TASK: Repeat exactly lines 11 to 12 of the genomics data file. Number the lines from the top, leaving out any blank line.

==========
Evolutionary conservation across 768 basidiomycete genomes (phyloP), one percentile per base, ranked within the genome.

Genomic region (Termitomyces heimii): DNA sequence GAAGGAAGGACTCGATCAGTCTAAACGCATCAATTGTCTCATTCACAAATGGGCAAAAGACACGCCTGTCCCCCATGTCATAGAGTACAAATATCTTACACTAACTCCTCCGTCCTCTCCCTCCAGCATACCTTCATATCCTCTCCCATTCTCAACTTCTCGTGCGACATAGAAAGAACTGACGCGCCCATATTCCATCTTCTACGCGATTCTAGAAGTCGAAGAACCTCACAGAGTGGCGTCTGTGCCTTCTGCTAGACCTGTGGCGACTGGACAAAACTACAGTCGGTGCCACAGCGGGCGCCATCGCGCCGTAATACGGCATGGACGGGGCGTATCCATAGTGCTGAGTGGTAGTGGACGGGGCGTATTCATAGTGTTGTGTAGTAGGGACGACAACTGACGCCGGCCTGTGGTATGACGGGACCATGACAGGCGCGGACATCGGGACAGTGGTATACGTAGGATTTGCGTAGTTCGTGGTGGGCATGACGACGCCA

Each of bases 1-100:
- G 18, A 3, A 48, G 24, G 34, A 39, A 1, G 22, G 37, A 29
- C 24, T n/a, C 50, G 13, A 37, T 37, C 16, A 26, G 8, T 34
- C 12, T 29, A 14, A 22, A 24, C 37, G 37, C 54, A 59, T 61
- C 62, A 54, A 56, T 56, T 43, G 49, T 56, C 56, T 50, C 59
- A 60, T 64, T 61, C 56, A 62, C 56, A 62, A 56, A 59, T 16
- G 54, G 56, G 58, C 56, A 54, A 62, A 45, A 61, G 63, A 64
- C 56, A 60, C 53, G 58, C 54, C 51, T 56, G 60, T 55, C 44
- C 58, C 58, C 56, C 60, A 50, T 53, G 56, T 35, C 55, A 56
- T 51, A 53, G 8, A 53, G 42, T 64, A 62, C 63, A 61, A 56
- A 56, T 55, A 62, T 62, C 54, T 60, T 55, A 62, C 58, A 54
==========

- C 58, C 58, C 56, C 60, A 50, T 53, G 56, T 35, C 55, A 56
- T 51, A 53, G 8, A 53, G 42, T 64, A 62, C 63, A 61, A 56